NEW DELHI :
The US Senate has passed a legislative provision that brings India on par with Washington’s North Atlantic Treaty Organization (Nato) allies and countries such as Israel and South Korea for increasing defence cooperation.
The National Defense Authorization Act or NDAA for fiscal 2020, that contained the proposal was passed by the US Senate last week, a Press Trust of India report said on Tuesday.
The development comes amid strains in the India-US trade relationship even as the strategic partnership between the two countries is seen as close.
The legislative provision, which was introduced by the Senate’s India caucus co-chair senator John Cornyn with the support of India Caucus co-chair senator Mark Warner, provides for increased US-India defence cooperation in the Indian Ocean in areas of humanitarian assistance, counterterrorism, counter-piracy, and maritime security.
The US recognized India as a “major defence partner" in 2016. This allows India to buy more advanced and sensitive technologies from America on par with that of the closest allies and partners of the US, and ensures enduring cooperation in this sphere.
The passage of the NDAA “clarifies in greater detail what the closer defence cooperation actually means and entails", according to former Indian ambassador to the US, Meera Shankar. The ambassador recalled that till a few years ago, India was on the lowest rung of defence cooperation with the US and was treated on par with its adversaries.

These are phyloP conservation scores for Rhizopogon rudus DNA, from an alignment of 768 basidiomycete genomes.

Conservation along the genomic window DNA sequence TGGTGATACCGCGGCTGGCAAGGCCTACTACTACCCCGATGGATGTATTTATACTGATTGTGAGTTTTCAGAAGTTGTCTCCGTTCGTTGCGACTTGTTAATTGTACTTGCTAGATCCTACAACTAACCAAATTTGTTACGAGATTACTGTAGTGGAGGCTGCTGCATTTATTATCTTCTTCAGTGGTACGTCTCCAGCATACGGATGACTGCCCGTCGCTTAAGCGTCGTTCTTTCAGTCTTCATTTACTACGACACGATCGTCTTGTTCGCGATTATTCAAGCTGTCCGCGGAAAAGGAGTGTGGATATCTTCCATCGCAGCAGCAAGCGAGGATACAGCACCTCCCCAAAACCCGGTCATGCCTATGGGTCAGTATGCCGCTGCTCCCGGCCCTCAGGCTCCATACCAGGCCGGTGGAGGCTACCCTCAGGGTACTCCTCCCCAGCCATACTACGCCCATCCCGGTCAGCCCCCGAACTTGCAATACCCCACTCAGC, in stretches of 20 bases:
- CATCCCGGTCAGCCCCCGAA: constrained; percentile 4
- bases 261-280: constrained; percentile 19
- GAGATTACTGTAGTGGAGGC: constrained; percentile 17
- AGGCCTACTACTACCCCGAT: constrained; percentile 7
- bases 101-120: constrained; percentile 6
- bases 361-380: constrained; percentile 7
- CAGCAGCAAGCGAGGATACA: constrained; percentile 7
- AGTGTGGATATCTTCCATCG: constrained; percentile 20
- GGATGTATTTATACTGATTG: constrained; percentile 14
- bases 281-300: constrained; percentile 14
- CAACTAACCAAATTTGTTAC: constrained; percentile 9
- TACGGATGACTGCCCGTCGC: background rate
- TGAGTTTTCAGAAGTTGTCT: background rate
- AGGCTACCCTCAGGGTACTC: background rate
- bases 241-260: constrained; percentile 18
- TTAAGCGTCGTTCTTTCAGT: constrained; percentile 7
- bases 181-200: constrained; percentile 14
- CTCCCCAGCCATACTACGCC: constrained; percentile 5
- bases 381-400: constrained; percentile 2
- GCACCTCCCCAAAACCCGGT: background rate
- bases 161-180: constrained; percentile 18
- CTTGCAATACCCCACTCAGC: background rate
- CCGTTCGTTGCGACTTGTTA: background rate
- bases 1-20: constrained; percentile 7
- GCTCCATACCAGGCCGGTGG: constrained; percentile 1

“Gradually we were given the status of being equivalent to a strategic partner. In the last years of the Obama administration, we were given the status of major defence partner of the US which is on par with its closest allies, Nato. That process has been carried forward with the passage of this legislation and it gives greater clarity to what is implied when someone says India is the US’s major defence partner," she said. “This legislation is a welcome step," Shankar added.
The bill would be signed into law after approvals from both the chambers of the US Congress, the House of Representatives and the Senate. The House is expected to take up its version of the NDAA sometime in July before legislators adjourn for the month-long August recess on 29 July.
“Whether we do that with free standing legislation or whether we do that with an amendment to the NDAA matters, I think, very little. What matters is that we recognise the importance, in a tangible way, of the US-India alliance," Congressman Brad Sherman said at an event in Washington last week.